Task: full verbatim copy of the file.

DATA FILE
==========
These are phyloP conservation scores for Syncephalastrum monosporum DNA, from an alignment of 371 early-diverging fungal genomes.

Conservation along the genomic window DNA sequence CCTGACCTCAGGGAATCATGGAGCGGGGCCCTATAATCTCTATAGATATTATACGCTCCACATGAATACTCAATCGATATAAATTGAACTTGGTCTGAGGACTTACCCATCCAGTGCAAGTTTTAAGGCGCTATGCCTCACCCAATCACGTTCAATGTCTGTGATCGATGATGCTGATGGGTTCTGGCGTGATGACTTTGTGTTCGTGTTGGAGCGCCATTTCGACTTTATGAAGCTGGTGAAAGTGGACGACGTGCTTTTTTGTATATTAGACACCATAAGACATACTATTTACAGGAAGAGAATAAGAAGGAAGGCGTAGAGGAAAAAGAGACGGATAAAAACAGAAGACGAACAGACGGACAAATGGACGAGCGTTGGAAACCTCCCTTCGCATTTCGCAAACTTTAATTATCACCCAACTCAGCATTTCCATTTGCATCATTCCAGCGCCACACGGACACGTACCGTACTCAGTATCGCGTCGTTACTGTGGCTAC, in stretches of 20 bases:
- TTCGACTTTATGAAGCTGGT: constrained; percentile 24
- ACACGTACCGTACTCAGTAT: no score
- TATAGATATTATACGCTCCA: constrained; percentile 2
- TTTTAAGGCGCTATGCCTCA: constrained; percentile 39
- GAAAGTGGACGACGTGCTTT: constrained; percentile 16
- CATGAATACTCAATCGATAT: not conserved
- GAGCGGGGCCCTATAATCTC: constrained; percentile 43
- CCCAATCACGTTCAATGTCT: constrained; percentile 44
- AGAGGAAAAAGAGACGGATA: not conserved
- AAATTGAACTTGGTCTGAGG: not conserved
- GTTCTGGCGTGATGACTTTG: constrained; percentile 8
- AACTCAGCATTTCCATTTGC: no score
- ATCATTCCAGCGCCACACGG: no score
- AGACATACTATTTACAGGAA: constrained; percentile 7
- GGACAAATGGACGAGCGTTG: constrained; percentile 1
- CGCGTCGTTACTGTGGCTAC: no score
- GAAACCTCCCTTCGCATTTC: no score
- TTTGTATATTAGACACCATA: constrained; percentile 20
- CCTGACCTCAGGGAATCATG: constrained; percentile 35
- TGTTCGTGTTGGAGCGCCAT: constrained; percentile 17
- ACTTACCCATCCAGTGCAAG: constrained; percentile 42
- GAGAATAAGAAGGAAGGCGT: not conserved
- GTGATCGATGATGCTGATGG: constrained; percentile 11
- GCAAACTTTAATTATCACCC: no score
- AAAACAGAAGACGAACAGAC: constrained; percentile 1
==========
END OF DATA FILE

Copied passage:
These are phyloP conservation scores for Syncephalastrum monosporum DNA, from an alignment of 371 early-diverging fungal genomes.

Conservation along the genomic window DNA sequence CCTGACCTCAGGGAATCATGGAGCGGGGCCCTATAATCTCTATAGATATTATACGCTCCACATGAATACTCAATCGATATAAATTGAACTTGGTCTGAGGACTTACCCATCCAGTGCAAGTTTTAAGGCGCTATGCCTCACCCAATCACGTTCAATGTCTGTGATCGATGATGCTGATGGGTTCTGGCGTGATGACTTTGTGTTCGTGTTGGAGCGCCATTTCGACTTTATGAAGCTGGTGAAAGTGGACGACGTGCTTTTTTGTATATTAGACACCATAAGACATACTATTTACAGGAAGAGAATAAGAAGGAAGGCGTAGAGGAAAAAGAGACGGATAAAAACAGAAGACGAACAGACGGACAAATGGACGAGCGTTGGAAACCTCCCTTCGCATTTCGCAAACTTTAATTATCACCCAACTCAGCATTTCCATTTGCATCATTCCAGCGCCACACGGACACGTACCGTACTCAGTATCGCGTCGTTACTGTGGCTAC, in stretches of 20 bases:
- TTCGACTTTATGAAGCTGGT: constrained; percentile 24
- ACACGTACCGTACTCAGTAT: no score
- TATAGATATTATACGCTCCA: constrained; percentile 2
- TTTTAAGGCGCTATGCCTCA: constrained; percentile 39
- GAAAGTGGACGACGTGCTTT: constrained; percentile 16
- CATGAATACTCAATCGATAT: not conserved
- GAGCGGGGCCCTATAATCTC: constrained; percentile 43
- CCCAATCACGTTCAATGTCT: constrained; percentile 44
- AGAGGAAAAAGAGACGGATA: not conserved
- AAATTGAACTTGGTCTGAGG: not conserved
- GTTCTGGCGTGATGACTTTG: constrained; percentile 8
- AACTCAGCATTTCCATTTGC: no score
- ATCATTCCAGCGCCACACGG: no score
- AGACATACTATTTACAGGAA: constrained; percentile 7
- GGACAAATGGACGAGCGTTG: constrained; percentile 1
- CGCGTCGTTACTGTGGCTAC: no score
- GAAACCTCCCTTCGCATTTC: no score
- TTTGTATATTAGACACCATA: constrained; percentile 20
- CCTGACCTCAGGGAATCATG: constrained; percentile 35
- TGTTCGTGTTGGAGCGCCAT: constrained; percentile 17
- ACTTACCCATCCAGTGCAAG: constrained; percentile 42
- GAGAATAAGAAGGAAGGCGT: not conserved
- GTGATCGATGATGCTGATGG: constrained; percentile 11
- GCAAACTTTAATTATCACCC: no score
- AAAACAGAAGACGAACAGAC: constrained; percentile 1